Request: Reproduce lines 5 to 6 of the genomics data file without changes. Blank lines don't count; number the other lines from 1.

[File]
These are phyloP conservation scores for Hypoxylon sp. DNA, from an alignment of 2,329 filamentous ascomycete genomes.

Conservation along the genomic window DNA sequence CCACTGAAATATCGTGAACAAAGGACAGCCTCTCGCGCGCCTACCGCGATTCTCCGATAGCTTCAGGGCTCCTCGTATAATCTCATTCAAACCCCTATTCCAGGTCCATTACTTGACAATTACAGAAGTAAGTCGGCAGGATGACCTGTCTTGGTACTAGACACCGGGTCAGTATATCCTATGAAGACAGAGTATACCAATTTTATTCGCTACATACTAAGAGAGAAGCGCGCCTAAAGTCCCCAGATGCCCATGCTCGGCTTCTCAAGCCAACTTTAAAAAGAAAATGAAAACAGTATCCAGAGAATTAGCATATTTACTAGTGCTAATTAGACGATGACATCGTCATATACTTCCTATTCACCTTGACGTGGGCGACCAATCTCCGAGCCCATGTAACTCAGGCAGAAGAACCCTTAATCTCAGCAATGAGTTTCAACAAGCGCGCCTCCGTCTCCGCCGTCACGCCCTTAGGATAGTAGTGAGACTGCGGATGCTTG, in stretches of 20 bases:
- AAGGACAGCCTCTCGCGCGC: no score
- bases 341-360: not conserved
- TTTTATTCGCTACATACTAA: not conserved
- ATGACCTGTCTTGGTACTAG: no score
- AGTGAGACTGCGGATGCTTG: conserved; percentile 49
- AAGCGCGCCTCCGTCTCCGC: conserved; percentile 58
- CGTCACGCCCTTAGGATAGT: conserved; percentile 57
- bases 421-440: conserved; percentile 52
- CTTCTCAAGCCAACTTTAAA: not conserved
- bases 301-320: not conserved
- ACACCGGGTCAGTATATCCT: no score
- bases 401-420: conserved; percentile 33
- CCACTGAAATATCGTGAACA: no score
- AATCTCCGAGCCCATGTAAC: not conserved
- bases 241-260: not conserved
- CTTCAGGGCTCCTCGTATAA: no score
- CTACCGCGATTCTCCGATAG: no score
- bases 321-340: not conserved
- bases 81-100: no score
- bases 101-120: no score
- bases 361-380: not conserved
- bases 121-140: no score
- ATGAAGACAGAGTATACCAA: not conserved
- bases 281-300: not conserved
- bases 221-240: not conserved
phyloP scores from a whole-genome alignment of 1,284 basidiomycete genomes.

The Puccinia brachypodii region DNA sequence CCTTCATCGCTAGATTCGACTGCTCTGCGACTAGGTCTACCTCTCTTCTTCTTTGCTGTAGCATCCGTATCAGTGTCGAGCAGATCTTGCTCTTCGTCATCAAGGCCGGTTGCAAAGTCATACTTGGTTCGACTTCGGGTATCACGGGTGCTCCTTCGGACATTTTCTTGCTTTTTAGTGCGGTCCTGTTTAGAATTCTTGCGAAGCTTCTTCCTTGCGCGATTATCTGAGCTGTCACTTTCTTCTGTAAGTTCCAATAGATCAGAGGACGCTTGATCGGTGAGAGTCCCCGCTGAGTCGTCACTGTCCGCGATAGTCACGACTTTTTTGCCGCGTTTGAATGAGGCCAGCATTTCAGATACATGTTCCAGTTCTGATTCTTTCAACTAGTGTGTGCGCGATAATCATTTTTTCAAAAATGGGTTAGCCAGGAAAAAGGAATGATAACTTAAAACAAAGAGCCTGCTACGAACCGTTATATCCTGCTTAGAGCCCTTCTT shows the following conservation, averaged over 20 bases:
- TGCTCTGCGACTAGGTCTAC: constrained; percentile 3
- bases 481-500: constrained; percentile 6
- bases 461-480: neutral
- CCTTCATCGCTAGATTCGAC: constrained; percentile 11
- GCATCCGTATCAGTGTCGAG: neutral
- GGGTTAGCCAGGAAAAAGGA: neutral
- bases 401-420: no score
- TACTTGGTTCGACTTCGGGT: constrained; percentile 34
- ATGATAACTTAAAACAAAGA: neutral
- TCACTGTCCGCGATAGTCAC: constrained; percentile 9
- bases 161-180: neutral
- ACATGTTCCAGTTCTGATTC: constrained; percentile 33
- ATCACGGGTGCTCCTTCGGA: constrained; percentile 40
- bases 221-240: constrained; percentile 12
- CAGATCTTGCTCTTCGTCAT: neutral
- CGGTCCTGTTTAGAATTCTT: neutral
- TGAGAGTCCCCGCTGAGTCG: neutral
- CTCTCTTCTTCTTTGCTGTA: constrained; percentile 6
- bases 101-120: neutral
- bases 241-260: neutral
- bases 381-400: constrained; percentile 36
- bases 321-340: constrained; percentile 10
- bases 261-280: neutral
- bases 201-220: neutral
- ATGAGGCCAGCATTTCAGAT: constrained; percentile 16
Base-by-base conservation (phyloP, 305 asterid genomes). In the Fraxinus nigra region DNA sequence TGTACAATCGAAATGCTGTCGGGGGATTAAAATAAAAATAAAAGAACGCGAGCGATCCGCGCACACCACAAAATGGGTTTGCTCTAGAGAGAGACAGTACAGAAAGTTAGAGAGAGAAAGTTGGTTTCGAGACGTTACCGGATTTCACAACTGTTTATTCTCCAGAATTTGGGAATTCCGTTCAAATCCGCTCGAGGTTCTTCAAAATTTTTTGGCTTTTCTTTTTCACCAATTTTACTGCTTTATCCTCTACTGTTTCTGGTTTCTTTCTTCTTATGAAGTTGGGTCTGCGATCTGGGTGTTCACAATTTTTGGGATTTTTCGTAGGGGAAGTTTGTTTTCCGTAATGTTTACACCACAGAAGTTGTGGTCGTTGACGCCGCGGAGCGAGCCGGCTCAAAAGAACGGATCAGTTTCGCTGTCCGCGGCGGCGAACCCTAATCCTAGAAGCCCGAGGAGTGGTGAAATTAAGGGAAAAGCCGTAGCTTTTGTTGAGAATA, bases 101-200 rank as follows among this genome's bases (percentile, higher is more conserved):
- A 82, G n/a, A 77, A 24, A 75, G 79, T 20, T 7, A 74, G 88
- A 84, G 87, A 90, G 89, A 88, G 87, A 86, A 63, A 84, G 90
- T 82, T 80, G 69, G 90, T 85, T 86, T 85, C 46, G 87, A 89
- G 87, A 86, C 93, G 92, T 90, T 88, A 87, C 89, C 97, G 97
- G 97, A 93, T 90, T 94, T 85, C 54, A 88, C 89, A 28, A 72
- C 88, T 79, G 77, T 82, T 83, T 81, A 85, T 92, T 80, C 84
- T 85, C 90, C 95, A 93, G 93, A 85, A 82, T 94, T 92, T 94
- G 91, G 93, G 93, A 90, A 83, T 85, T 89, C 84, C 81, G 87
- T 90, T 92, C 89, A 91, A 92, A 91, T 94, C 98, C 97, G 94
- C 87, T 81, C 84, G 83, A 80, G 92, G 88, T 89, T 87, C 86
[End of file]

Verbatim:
- TTTTATTCGCTACATACTAA: not conserved
- ATGACCTGTCTTGGTACTAG: no score